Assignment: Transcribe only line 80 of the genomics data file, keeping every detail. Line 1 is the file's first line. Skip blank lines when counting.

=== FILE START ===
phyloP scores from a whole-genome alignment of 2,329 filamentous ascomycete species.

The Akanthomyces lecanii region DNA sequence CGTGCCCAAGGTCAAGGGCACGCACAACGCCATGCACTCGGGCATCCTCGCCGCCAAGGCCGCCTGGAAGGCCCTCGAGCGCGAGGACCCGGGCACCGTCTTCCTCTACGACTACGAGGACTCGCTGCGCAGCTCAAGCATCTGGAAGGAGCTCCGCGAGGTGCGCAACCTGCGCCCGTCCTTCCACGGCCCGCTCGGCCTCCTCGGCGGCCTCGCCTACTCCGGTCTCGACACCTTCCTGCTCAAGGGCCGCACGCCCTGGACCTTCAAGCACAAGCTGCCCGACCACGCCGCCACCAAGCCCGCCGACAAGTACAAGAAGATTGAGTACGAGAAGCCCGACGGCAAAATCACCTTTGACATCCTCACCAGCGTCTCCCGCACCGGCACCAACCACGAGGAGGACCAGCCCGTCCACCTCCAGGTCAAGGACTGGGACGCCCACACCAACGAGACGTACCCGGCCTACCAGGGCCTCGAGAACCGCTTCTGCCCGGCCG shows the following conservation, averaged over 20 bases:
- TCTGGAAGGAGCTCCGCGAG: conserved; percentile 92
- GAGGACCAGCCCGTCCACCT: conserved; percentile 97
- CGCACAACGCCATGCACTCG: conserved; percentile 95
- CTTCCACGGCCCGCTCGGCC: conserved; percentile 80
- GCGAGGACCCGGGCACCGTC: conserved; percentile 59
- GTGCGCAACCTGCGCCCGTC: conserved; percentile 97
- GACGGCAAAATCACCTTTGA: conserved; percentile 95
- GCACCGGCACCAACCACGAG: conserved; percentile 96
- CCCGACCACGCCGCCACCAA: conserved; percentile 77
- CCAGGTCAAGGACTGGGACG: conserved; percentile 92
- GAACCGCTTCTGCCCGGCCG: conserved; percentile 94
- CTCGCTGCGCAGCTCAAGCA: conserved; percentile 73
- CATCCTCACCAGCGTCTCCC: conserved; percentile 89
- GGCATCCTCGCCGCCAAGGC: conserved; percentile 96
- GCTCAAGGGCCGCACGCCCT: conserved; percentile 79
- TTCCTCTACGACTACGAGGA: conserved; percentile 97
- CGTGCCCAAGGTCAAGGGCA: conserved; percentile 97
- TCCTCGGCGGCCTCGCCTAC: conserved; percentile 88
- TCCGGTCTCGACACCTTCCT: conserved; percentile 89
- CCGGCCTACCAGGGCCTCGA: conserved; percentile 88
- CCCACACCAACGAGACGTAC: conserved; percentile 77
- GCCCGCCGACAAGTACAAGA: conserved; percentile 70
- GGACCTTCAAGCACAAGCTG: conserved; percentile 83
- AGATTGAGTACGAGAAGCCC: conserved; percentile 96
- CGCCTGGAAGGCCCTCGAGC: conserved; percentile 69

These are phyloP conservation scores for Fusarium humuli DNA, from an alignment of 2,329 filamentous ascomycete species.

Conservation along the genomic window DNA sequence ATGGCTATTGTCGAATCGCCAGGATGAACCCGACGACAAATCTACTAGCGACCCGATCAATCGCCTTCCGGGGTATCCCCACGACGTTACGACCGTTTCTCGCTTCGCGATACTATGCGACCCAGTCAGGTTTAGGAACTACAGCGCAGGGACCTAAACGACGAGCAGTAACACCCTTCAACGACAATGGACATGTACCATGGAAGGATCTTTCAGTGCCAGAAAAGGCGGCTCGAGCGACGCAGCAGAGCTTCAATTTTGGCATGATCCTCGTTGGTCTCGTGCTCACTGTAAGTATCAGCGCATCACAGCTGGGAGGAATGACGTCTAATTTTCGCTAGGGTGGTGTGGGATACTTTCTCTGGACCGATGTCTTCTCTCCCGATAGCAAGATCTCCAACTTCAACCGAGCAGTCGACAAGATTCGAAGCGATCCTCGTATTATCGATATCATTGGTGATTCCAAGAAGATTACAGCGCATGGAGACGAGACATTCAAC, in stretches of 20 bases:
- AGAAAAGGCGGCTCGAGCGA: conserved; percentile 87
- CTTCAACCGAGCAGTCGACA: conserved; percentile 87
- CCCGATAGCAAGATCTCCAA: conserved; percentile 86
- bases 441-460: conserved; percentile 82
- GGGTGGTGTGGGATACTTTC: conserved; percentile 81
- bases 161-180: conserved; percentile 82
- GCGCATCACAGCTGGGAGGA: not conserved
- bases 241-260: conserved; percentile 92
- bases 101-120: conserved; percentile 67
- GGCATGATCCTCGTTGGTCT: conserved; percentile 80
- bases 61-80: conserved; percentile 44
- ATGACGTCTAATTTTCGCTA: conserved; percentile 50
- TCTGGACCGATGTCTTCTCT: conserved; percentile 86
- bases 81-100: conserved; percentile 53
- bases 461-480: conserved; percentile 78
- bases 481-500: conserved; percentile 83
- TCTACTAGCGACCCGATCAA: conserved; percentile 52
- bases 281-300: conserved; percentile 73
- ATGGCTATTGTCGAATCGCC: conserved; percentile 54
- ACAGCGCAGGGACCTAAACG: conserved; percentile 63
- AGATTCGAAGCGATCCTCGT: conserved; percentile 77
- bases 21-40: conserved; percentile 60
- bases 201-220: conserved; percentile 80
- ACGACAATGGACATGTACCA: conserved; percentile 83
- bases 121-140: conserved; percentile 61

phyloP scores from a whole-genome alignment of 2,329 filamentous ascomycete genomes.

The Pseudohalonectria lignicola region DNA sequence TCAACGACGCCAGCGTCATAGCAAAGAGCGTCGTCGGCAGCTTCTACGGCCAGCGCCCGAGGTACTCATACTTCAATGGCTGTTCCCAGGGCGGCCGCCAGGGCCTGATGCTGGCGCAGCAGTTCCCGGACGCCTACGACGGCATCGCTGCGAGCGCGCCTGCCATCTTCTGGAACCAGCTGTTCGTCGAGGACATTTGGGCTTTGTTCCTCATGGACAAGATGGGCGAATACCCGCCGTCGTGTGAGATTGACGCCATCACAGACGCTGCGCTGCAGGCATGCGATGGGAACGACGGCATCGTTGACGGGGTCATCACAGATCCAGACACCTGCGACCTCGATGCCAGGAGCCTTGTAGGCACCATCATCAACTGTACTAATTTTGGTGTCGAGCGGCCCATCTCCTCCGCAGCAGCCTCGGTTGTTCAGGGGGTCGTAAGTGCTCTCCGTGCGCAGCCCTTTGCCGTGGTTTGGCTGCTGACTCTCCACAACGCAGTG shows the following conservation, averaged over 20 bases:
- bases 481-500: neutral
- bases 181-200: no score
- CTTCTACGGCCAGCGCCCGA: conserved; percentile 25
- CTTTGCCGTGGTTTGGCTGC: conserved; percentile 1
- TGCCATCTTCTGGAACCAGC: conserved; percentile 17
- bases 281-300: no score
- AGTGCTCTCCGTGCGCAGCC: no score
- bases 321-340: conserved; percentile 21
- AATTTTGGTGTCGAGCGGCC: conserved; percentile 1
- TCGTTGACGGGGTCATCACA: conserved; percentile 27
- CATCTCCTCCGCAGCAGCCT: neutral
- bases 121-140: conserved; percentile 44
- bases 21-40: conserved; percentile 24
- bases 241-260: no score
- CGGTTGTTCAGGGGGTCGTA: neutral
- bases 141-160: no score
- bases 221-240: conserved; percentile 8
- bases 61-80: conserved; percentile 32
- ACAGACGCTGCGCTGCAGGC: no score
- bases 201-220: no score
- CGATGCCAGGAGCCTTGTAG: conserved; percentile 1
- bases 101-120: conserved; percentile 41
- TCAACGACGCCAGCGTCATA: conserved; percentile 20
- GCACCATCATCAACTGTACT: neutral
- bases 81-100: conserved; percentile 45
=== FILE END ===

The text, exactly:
- GCACCATCATCAACTGTACT: neutral